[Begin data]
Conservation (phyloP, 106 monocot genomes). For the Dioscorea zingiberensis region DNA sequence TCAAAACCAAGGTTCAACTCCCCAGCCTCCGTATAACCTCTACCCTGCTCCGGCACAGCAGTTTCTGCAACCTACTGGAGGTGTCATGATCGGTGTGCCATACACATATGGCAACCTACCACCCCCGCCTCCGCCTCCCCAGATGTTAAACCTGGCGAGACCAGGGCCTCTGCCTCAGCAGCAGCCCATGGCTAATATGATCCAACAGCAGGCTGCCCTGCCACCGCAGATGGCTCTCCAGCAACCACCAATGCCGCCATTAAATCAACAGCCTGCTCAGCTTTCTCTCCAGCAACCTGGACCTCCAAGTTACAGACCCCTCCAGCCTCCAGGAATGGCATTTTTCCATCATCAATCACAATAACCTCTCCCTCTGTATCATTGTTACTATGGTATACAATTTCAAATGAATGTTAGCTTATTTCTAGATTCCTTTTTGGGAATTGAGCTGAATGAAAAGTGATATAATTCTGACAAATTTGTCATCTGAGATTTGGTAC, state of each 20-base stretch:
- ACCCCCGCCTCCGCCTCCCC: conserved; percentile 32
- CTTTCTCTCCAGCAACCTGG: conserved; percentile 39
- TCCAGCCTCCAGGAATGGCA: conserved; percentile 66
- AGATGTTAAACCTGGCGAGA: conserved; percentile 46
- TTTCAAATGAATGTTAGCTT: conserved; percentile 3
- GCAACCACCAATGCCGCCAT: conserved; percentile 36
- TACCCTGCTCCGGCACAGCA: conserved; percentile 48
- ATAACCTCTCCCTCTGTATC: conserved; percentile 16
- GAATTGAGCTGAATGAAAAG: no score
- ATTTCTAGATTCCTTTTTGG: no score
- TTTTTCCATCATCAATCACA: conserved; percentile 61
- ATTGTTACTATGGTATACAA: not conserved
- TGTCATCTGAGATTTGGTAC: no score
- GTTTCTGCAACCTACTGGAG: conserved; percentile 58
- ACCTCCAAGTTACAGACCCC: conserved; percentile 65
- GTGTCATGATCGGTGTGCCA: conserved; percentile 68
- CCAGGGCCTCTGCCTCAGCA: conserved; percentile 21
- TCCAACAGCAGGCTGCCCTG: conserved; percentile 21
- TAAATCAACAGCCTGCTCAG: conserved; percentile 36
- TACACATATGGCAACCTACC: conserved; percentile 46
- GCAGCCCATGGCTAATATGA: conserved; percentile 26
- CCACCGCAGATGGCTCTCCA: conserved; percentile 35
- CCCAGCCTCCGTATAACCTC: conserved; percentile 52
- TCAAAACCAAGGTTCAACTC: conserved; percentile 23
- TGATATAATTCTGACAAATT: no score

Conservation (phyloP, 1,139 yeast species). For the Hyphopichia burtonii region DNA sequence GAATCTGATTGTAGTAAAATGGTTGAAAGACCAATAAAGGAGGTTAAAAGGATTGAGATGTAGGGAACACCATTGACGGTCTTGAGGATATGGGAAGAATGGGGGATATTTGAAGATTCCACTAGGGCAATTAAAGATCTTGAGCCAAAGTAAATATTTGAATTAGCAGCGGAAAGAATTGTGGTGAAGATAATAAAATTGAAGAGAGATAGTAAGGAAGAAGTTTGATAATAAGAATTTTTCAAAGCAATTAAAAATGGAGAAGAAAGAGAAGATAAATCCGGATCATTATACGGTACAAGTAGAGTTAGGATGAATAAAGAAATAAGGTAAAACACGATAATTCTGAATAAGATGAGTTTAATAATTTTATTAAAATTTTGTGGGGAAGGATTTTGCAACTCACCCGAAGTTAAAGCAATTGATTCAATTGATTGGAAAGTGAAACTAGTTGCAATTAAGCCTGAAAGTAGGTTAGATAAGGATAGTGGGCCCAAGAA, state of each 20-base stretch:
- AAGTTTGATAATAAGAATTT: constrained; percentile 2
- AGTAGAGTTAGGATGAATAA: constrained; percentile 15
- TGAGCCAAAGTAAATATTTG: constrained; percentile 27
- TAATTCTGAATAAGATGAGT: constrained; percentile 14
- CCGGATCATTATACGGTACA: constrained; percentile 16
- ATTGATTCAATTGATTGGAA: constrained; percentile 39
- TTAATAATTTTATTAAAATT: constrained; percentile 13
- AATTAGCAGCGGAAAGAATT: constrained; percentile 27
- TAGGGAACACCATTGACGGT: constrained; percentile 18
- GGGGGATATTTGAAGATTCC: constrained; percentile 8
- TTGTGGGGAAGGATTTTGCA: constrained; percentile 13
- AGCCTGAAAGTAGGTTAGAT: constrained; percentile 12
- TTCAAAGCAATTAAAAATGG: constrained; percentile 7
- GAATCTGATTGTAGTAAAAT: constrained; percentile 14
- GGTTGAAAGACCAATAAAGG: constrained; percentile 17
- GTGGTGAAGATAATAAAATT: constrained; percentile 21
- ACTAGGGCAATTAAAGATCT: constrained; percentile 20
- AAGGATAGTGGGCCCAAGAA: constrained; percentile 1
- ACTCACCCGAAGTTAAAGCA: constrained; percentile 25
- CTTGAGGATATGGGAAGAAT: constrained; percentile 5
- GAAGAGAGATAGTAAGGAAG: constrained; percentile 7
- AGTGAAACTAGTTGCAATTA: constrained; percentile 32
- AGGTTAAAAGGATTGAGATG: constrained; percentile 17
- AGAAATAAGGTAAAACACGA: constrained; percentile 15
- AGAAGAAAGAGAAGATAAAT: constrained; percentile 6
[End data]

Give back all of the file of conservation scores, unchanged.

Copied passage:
Conservation (phyloP, 106 monocot genomes). For the Dioscorea zingiberensis region DNA sequence TCAAAACCAAGGTTCAACTCCCCAGCCTCCGTATAACCTCTACCCTGCTCCGGCACAGCAGTTTCTGCAACCTACTGGAGGTGTCATGATCGGTGTGCCATACACATATGGCAACCTACCACCCCCGCCTCCGCCTCCCCAGATGTTAAACCTGGCGAGACCAGGGCCTCTGCCTCAGCAGCAGCCCATGGCTAATATGATCCAACAGCAGGCTGCCCTGCCACCGCAGATGGCTCTCCAGCAACCACCAATGCCGCCATTAAATCAACAGCCTGCTCAGCTTTCTCTCCAGCAACCTGGACCTCCAAGTTACAGACCCCTCCAGCCTCCAGGAATGGCATTTTTCCATCATCAATCACAATAACCTCTCCCTCTGTATCATTGTTACTATGGTATACAATTTCAAATGAATGTTAGCTTATTTCTAGATTCCTTTTTGGGAATTGAGCTGAATGAAAAGTGATATAATTCTGACAAATTTGTCATCTGAGATTTGGTAC, state of each 20-base stretch:
- ACCCCCGCCTCCGCCTCCCC: conserved; percentile 32
- CTTTCTCTCCAGCAACCTGG: conserved; percentile 39
- TCCAGCCTCCAGGAATGGCA: conserved; percentile 66
- AGATGTTAAACCTGGCGAGA: conserved; percentile 46
- TTTCAAATGAATGTTAGCTT: conserved; percentile 3
- GCAACCACCAATGCCGCCAT: conserved; percentile 36
- TACCCTGCTCCGGCACAGCA: conserved; percentile 48
- ATAACCTCTCCCTCTGTATC: conserved; percentile 16
- GAATTGAGCTGAATGAAAAG: no score
- ATTTCTAGATTCCTTTTTGG: no score
- TTTTTCCATCATCAATCACA: conserved; percentile 61
- ATTGTTACTATGGTATACAA: not conserved
- TGTCATCTGAGATTTGGTAC: no score
- GTTTCTGCAACCTACTGGAG: conserved; percentile 58
- ACCTCCAAGTTACAGACCCC: conserved; percentile 65
- GTGTCATGATCGGTGTGCCA: conserved; percentile 68
- CCAGGGCCTCTGCCTCAGCA: conserved; percentile 21
- TCCAACAGCAGGCTGCCCTG: conserved; percentile 21
- TAAATCAACAGCCTGCTCAG: conserved; percentile 36
- TACACATATGGCAACCTACC: conserved; percentile 46
- GCAGCCCATGGCTAATATGA: conserved; percentile 26
- CCACCGCAGATGGCTCTCCA: conserved; percentile 35
- CCCAGCCTCCGTATAACCTC: conserved; percentile 52
- TCAAAACCAAGGTTCAACTC: conserved; percentile 23
- TGATATAATTCTGACAAATT: no score

Conservation (phyloP, 1,139 yeast species). For the Hyphopichia burtonii region DNA sequence GAATCTGATTGTAGTAAAATGGTTGAAAGACCAATAAAGGAGGTTAAAAGGATTGAGATGTAGGGAACACCATTGACGGTCTTGAGGATATGGGAAGAATGGGGGATATTTGAAGATTCCACTAGGGCAATTAAAGATCTTGAGCCAAAGTAAATATTTGAATTAGCAGCGGAAAGAATTGTGGTGAAGATAATAAAATTGAAGAGAGATAGTAAGGAAGAAGTTTGATAATAAGAATTTTTCAAAGCAATTAAAAATGGAGAAGAAAGAGAAGATAAATCCGGATCATTATACGGTACAAGTAGAGTTAGGATGAATAAAGAAATAAGGTAAAACACGATAATTCTGAATAAGATGAGTTTAATAATTTTATTAAAATTTTGTGGGGAAGGATTTTGCAACTCACCCGAAGTTAAAGCAATTGATTCAATTGATTGGAAAGTGAAACTAGTTGCAATTAAGCCTGAAAGTAGGTTAGATAAGGATAGTGGGCCCAAGAA, state of each 20-base stretch:
- AAGTTTGATAATAAGAATTT: constrained; percentile 2
- AGTAGAGTTAGGATGAATAA: constrained; percentile 15
- TGAGCCAAAGTAAATATTTG: constrained; percentile 27
- TAATTCTGAATAAGATGAGT: constrained; percentile 14
- CCGGATCATTATACGGTACA: constrained; percentile 16
- ATTGATTCAATTGATTGGAA: constrained; percentile 39
- TTAATAATTTTATTAAAATT: constrained; percentile 13
- AATTAGCAGCGGAAAGAATT: constrained; percentile 27
- TAGGGAACACCATTGACGGT: constrained; percentile 18
- GGGGGATATTTGAAGATTCC: constrained; percentile 8
- TTGTGGGGAAGGATTTTGCA: constrained; percentile 13
- AGCCTGAAAGTAGGTTAGAT: constrained; percentile 12
- TTCAAAGCAATTAAAAATGG: constrained; percentile 7
- GAATCTGATTGTAGTAAAAT: constrained; percentile 14
- GGTTGAAAGACCAATAAAGG: constrained; percentile 17
- GTGGTGAAGATAATAAAATT: constrained; percentile 21
- ACTAGGGCAATTAAAGATCT: constrained; percentile 20
- AAGGATAGTGGGCCCAAGAA: constrained; percentile 1
- ACTCACCCGAAGTTAAAGCA: constrained; percentile 25
- CTTGAGGATATGGGAAGAAT: constrained; percentile 5
- GAAGAGAGATAGTAAGGAAG: constrained; percentile 7
- AGTGAAACTAGTTGCAATTA: constrained; percentile 32
- AGGTTAAAAGGATTGAGATG: constrained; percentile 17
- AGAAATAAGGTAAAACACGA: constrained; percentile 15
- AGAAGAAAGAGAAGATAAAT: constrained; percentile 6